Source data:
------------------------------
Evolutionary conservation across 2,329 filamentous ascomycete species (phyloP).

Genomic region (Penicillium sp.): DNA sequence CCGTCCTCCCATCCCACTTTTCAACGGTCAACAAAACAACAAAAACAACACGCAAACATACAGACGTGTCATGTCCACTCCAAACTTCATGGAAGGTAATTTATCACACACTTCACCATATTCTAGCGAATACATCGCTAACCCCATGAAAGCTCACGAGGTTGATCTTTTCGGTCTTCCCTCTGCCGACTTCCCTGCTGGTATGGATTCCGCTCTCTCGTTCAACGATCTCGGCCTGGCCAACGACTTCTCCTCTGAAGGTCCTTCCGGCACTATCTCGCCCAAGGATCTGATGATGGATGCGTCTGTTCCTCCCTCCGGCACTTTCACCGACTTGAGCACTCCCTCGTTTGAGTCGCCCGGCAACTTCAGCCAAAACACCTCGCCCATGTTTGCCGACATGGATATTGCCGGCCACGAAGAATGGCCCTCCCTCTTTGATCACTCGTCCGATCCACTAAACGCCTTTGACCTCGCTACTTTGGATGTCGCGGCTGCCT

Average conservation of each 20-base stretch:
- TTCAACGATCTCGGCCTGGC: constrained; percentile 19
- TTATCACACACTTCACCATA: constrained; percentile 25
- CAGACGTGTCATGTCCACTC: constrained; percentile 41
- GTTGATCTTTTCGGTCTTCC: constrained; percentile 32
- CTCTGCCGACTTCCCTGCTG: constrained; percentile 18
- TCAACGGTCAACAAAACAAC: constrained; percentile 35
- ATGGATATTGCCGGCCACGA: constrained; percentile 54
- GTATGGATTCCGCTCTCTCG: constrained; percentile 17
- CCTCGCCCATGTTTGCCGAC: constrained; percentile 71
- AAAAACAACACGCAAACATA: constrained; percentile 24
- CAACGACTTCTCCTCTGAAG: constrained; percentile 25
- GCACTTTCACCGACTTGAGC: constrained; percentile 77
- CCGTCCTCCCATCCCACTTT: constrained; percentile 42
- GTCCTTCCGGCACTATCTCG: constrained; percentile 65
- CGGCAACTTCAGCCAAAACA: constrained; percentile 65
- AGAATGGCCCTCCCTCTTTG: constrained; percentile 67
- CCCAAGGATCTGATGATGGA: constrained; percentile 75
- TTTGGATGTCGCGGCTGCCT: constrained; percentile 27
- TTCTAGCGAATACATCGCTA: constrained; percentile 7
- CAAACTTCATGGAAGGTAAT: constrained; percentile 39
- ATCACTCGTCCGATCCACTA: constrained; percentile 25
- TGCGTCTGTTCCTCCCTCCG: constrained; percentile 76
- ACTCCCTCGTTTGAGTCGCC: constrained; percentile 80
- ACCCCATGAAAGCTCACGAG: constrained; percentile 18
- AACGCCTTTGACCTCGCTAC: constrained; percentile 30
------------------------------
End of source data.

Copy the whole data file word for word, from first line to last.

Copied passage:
Evolutionary conservation across 2,329 filamentous ascomycete species (phyloP).

Genomic region (Penicillium sp.): DNA sequence CCGTCCTCCCATCCCACTTTTCAACGGTCAACAAAACAACAAAAACAACACGCAAACATACAGACGTGTCATGTCCACTCCAAACTTCATGGAAGGTAATTTATCACACACTTCACCATATTCTAGCGAATACATCGCTAACCCCATGAAAGCTCACGAGGTTGATCTTTTCGGTCTTCCCTCTGCCGACTTCCCTGCTGGTATGGATTCCGCTCTCTCGTTCAACGATCTCGGCCTGGCCAACGACTTCTCCTCTGAAGGTCCTTCCGGCACTATCTCGCCCAAGGATCTGATGATGGATGCGTCTGTTCCTCCCTCCGGCACTTTCACCGACTTGAGCACTCCCTCGTTTGAGTCGCCCGGCAACTTCAGCCAAAACACCTCGCCCATGTTTGCCGACATGGATATTGCCGGCCACGAAGAATGGCCCTCCCTCTTTGATCACTCGTCCGATCCACTAAACGCCTTTGACCTCGCTACTTTGGATGTCGCGGCTGCCT

Average conservation of each 20-base stretch:
- TTCAACGATCTCGGCCTGGC: constrained; percentile 19
- TTATCACACACTTCACCATA: constrained; percentile 25
- CAGACGTGTCATGTCCACTC: constrained; percentile 41
- GTTGATCTTTTCGGTCTTCC: constrained; percentile 32
- CTCTGCCGACTTCCCTGCTG: constrained; percentile 18
- TCAACGGTCAACAAAACAAC: constrained; percentile 35
- ATGGATATTGCCGGCCACGA: constrained; percentile 54
- GTATGGATTCCGCTCTCTCG: constrained; percentile 17
- CCTCGCCCATGTTTGCCGAC: constrained; percentile 71
- AAAAACAACACGCAAACATA: constrained; percentile 24
- CAACGACTTCTCCTCTGAAG: constrained; percentile 25
- GCACTTTCACCGACTTGAGC: constrained; percentile 77
- CCGTCCTCCCATCCCACTTT: constrained; percentile 42
- GTCCTTCCGGCACTATCTCG: constrained; percentile 65
- CGGCAACTTCAGCCAAAACA: constrained; percentile 65
- AGAATGGCCCTCCCTCTTTG: constrained; percentile 67
- CCCAAGGATCTGATGATGGA: constrained; percentile 75
- TTTGGATGTCGCGGCTGCCT: constrained; percentile 27
- TTCTAGCGAATACATCGCTA: constrained; percentile 7
- CAAACTTCATGGAAGGTAAT: constrained; percentile 39
- ATCACTCGTCCGATCCACTA: constrained; percentile 25
- TGCGTCTGTTCCTCCCTCCG: constrained; percentile 76
- ACTCCCTCGTTTGAGTCGCC: constrained; percentile 80
- ACCCCATGAAAGCTCACGAG: constrained; percentile 18
- AACGCCTTTGACCTCGCTAC: constrained; percentile 30